According to a survey by the Professional Photographers of America (PPA), the top three occasions when people use professional photographers are for family portraits, school portraits and to record a child's growth. Nearly half of the Atlanta-based organization's members are portrait photographers, and 2,000 specialize in children's portraits.
If it sounds like the market is already glutted, don't despair. "There's always room for one more good photographer," says Mark Bohland, 47, owner of Maranatha Photography in Mansfield, Ohio.
Bohland started his business part time in 1978 with one camera and $100 for business cards and letterhead. By 1981, he had gone full time, specializing in artistic portraits of children in their homes. Four years ago, though, market demands spurred him to switch gears and begin doing even more upscale, personalized sessions.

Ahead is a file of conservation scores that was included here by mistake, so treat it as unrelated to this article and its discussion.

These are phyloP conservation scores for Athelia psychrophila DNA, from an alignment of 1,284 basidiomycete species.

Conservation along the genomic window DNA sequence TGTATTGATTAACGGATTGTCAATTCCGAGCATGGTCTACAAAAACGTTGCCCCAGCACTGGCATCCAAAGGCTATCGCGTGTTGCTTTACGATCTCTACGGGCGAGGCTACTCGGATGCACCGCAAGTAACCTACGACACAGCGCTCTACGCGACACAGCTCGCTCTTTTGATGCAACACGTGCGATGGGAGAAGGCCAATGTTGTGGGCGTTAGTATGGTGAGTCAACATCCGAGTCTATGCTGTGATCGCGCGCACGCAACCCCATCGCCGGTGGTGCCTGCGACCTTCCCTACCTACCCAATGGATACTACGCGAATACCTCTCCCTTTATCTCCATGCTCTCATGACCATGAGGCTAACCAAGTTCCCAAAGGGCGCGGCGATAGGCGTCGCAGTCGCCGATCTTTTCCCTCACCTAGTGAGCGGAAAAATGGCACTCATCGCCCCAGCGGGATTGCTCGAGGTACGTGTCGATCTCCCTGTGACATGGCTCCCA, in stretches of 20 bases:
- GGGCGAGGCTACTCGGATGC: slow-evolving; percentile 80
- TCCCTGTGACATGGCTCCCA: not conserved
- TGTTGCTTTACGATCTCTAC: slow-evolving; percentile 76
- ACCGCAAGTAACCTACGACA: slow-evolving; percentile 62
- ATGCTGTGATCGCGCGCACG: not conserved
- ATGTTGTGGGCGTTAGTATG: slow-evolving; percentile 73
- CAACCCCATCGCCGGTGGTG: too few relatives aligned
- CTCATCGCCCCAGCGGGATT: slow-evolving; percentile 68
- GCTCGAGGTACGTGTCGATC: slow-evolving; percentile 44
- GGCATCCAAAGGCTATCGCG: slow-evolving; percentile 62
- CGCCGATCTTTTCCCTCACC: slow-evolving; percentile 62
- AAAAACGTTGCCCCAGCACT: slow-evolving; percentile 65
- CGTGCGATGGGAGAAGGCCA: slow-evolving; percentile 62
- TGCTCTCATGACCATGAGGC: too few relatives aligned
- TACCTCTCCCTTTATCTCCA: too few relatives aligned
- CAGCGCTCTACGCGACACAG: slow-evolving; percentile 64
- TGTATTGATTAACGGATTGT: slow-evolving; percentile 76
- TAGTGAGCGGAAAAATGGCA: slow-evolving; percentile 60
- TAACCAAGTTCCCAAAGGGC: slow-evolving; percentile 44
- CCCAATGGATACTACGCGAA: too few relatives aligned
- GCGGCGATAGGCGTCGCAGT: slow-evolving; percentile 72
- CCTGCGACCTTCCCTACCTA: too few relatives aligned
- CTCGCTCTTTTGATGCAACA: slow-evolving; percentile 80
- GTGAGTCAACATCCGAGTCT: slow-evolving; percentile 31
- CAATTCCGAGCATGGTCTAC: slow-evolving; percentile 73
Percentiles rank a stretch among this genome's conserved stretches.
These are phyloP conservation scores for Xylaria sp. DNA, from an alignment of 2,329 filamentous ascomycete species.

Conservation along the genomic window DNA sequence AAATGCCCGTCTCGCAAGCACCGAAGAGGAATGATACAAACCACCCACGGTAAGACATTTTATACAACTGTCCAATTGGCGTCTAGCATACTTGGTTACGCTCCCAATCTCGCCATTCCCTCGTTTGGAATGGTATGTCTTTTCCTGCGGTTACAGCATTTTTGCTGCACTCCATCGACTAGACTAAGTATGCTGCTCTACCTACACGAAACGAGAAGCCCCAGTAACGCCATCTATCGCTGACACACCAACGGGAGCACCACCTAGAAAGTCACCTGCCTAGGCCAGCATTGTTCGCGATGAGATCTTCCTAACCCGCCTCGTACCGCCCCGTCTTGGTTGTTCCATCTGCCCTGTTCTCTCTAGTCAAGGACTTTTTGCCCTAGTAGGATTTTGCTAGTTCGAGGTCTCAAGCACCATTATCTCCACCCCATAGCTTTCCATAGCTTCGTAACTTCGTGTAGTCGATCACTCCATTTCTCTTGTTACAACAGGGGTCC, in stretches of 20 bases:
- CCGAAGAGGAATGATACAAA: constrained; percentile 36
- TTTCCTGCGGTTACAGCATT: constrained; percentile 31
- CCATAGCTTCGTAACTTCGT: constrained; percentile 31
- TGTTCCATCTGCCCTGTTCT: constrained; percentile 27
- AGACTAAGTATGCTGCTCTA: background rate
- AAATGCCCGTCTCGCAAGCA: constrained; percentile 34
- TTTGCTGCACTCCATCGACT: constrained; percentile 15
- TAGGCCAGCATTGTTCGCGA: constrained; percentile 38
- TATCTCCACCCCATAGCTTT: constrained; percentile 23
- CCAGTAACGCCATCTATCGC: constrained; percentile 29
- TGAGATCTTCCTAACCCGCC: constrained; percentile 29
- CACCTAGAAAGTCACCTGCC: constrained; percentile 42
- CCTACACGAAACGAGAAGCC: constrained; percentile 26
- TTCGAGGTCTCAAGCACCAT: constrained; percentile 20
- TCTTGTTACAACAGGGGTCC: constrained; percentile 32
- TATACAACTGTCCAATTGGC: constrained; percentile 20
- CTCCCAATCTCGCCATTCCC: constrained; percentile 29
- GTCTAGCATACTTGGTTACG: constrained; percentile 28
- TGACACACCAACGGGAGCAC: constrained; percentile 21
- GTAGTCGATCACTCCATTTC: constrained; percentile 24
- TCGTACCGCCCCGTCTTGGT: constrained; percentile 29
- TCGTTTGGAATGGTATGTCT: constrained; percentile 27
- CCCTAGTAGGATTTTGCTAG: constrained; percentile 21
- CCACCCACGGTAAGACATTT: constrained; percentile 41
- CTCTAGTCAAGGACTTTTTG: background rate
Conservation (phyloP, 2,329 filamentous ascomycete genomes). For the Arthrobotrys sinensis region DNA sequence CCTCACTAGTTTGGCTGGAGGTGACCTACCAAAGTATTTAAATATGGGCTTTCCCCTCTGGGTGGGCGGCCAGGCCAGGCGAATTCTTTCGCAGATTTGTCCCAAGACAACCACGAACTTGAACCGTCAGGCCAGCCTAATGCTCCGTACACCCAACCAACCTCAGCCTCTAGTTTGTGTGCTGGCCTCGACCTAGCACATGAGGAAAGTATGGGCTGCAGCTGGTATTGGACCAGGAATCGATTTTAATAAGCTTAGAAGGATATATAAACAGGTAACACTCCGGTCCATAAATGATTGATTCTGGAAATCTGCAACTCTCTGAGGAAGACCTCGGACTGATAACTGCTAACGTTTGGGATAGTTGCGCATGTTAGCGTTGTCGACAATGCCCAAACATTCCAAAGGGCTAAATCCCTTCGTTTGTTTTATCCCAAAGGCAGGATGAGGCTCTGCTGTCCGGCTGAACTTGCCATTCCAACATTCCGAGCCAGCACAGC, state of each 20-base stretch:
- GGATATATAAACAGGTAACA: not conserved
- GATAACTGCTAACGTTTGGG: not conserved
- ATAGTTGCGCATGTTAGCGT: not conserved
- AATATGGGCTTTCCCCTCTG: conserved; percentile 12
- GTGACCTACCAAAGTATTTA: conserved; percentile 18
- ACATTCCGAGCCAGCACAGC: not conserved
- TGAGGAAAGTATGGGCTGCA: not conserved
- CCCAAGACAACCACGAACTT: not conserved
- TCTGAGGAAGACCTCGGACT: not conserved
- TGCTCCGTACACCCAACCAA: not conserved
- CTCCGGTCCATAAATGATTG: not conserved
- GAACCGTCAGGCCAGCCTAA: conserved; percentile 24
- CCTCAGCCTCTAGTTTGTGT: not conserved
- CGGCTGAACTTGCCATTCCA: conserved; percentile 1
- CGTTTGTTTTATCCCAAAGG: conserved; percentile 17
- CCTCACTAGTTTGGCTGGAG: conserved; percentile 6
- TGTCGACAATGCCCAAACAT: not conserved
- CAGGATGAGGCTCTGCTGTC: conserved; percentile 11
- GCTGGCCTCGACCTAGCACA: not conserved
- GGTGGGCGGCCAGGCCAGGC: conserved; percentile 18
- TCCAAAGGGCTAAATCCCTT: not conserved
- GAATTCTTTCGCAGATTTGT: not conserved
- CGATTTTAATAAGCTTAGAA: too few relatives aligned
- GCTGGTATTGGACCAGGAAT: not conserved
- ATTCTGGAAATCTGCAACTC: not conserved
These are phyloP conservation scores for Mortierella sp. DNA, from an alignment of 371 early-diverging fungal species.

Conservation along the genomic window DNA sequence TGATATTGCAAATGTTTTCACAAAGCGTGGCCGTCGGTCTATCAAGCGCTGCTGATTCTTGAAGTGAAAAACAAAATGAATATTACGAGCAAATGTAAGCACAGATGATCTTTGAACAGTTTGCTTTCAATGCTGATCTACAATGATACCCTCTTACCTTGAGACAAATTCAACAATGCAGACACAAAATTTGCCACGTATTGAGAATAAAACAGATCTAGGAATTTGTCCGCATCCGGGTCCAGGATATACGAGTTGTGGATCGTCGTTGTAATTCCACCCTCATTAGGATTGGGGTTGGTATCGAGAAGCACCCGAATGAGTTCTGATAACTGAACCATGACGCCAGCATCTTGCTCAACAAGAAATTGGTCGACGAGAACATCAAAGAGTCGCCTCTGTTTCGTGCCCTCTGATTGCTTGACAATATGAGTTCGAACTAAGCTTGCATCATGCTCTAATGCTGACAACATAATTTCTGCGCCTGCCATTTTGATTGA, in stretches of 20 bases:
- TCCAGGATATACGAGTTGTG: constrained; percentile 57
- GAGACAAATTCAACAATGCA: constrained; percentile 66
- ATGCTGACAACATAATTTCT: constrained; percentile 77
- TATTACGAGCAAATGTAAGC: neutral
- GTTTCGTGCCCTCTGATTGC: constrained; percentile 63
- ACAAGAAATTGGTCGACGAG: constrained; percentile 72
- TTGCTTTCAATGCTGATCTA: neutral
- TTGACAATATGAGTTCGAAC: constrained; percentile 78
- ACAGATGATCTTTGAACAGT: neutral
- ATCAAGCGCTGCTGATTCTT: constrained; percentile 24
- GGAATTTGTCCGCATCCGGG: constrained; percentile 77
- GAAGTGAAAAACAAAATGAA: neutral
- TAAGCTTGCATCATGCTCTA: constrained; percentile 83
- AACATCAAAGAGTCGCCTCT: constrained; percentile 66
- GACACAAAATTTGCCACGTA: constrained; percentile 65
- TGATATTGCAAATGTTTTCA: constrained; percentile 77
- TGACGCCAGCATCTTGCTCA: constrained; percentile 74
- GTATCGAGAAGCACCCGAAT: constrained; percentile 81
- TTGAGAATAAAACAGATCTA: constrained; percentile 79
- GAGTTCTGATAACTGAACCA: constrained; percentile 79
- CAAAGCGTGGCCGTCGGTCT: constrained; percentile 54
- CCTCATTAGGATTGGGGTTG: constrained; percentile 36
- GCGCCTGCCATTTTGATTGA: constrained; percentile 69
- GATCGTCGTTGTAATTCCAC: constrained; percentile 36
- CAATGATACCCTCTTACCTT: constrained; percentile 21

Rapidly changing technology is causing the price of photographic equipment to skyrocket; fortunately, photographers have come up with creative solutions. Unable to spend $30,000 on the latest digital cameras and printers, Bohland joined forces with a competitor to share equipment and staff, cutting both their costs in half. Now Bohland grosses between $120,000 and $150,000 per year.
Although it's ideal to have some formal photography training and at least $35,000 for the latest equipment, skilled amateurs can still break into the field with basic equipment and several types of lenses. With families, schools, churches, sports teams and other organizations lining up to have pictures taken, making money in this business is a snap.